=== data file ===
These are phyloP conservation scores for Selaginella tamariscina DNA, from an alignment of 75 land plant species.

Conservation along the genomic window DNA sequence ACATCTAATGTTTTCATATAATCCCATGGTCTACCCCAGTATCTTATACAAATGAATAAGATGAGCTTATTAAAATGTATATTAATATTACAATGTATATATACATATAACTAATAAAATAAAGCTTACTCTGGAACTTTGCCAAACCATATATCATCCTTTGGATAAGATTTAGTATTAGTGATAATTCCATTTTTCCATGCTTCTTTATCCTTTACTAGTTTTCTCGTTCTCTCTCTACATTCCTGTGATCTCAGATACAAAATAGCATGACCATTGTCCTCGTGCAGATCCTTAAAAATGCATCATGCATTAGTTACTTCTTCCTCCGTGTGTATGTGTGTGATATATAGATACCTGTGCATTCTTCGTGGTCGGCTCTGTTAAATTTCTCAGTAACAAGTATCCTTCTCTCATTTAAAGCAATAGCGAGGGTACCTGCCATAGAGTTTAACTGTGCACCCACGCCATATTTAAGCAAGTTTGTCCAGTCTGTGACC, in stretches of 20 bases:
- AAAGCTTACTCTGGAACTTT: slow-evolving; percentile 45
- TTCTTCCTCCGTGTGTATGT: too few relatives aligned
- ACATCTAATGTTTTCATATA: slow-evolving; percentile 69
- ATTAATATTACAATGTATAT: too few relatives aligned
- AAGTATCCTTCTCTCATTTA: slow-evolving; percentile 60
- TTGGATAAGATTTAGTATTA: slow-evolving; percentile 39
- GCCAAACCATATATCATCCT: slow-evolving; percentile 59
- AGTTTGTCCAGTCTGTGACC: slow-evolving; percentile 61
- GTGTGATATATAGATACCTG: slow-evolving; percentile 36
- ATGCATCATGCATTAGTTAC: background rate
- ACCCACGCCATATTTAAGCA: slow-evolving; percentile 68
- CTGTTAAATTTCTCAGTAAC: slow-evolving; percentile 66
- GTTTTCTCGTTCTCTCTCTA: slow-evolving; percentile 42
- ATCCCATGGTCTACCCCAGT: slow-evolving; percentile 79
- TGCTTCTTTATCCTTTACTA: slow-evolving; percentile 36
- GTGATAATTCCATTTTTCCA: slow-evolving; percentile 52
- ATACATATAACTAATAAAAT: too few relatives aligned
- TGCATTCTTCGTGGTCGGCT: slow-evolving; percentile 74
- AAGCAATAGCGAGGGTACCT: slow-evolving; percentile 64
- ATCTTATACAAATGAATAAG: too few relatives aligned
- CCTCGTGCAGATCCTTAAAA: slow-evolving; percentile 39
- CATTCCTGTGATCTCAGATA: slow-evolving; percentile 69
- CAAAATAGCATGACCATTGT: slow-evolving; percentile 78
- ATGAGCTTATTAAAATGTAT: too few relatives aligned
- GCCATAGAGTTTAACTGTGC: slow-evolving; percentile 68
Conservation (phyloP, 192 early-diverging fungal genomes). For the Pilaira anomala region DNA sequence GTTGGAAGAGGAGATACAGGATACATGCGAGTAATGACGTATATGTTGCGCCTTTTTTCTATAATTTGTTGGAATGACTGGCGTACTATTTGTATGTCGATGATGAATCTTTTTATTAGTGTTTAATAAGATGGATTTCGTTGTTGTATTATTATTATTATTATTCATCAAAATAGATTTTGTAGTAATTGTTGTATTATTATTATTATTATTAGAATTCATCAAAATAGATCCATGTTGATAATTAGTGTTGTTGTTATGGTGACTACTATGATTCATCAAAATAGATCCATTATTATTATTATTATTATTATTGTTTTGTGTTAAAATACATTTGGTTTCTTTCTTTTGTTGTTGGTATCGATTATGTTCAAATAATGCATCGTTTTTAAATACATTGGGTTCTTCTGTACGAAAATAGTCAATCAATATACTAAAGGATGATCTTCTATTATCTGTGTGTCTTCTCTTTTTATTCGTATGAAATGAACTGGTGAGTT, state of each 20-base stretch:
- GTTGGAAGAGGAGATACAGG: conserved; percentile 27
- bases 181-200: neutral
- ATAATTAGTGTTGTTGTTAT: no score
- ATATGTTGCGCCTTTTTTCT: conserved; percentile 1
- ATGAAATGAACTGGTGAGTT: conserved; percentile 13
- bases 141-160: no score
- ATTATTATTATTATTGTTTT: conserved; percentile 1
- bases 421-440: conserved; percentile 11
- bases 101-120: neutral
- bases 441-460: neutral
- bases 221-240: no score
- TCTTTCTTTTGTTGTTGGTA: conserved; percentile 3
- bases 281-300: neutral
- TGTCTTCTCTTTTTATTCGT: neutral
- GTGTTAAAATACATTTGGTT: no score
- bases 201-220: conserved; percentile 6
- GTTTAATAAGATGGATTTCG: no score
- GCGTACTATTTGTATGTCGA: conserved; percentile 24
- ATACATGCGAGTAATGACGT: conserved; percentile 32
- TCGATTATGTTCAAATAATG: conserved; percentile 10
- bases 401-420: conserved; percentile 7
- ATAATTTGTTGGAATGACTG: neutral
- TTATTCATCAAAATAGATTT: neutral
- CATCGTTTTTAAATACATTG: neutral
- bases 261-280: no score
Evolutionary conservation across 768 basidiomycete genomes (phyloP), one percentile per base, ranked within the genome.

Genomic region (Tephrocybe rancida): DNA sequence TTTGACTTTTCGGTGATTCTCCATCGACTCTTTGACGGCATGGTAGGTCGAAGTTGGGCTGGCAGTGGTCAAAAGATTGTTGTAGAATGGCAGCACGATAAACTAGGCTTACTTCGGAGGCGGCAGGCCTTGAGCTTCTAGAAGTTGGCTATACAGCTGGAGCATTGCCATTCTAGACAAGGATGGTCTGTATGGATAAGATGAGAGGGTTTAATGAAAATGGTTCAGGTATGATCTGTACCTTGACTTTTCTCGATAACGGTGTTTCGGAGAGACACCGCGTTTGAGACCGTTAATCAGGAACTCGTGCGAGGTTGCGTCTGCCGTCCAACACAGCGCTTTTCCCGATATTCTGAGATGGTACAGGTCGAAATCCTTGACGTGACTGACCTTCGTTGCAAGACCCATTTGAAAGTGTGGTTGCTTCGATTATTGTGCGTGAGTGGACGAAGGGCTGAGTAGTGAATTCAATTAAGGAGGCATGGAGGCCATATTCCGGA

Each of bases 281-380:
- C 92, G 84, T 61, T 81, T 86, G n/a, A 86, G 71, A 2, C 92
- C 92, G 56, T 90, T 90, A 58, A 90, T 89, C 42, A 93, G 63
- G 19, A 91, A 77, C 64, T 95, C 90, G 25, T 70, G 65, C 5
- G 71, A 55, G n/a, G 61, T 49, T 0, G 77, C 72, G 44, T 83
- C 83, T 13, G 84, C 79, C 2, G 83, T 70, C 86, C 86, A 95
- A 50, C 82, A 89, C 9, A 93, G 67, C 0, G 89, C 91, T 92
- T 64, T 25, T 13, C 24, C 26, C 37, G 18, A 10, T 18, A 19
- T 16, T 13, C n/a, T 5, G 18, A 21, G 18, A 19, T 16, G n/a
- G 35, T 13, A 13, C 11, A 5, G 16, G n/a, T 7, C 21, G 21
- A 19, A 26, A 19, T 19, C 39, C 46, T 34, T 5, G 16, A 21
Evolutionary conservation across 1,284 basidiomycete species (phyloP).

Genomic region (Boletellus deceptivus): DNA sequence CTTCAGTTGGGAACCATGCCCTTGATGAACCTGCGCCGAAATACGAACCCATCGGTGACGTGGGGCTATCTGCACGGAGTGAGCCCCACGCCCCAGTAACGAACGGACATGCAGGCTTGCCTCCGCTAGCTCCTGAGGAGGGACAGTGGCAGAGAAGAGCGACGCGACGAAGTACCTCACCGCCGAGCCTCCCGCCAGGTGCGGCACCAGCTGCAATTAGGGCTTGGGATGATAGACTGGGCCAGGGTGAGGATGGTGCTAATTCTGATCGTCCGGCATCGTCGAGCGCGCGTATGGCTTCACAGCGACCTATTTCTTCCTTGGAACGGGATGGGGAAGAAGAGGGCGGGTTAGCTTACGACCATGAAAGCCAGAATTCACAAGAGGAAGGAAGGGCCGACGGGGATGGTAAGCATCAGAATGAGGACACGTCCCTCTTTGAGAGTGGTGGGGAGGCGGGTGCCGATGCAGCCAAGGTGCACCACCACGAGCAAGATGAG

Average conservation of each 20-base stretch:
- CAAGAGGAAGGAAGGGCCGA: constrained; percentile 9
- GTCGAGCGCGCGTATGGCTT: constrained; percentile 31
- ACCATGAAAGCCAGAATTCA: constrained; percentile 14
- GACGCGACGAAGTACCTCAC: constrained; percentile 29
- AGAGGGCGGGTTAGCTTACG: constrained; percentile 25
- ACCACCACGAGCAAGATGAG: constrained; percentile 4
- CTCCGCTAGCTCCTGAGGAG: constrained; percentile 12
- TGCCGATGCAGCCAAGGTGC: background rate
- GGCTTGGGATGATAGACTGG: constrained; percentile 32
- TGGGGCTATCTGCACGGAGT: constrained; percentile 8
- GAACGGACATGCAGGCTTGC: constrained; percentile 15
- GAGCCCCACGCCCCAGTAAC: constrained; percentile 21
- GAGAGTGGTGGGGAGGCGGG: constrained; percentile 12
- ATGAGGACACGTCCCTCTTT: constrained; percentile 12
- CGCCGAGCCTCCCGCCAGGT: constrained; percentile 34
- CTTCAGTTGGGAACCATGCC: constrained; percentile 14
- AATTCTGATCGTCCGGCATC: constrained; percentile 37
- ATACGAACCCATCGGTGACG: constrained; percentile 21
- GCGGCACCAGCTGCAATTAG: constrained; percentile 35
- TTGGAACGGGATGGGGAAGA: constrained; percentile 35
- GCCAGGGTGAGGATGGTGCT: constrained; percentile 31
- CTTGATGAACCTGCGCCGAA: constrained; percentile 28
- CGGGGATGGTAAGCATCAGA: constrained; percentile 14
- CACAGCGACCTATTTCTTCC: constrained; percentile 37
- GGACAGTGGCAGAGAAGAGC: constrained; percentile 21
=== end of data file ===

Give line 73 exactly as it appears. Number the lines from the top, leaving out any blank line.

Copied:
- GACGCGACGAAGTACCTCAC: constrained; percentile 29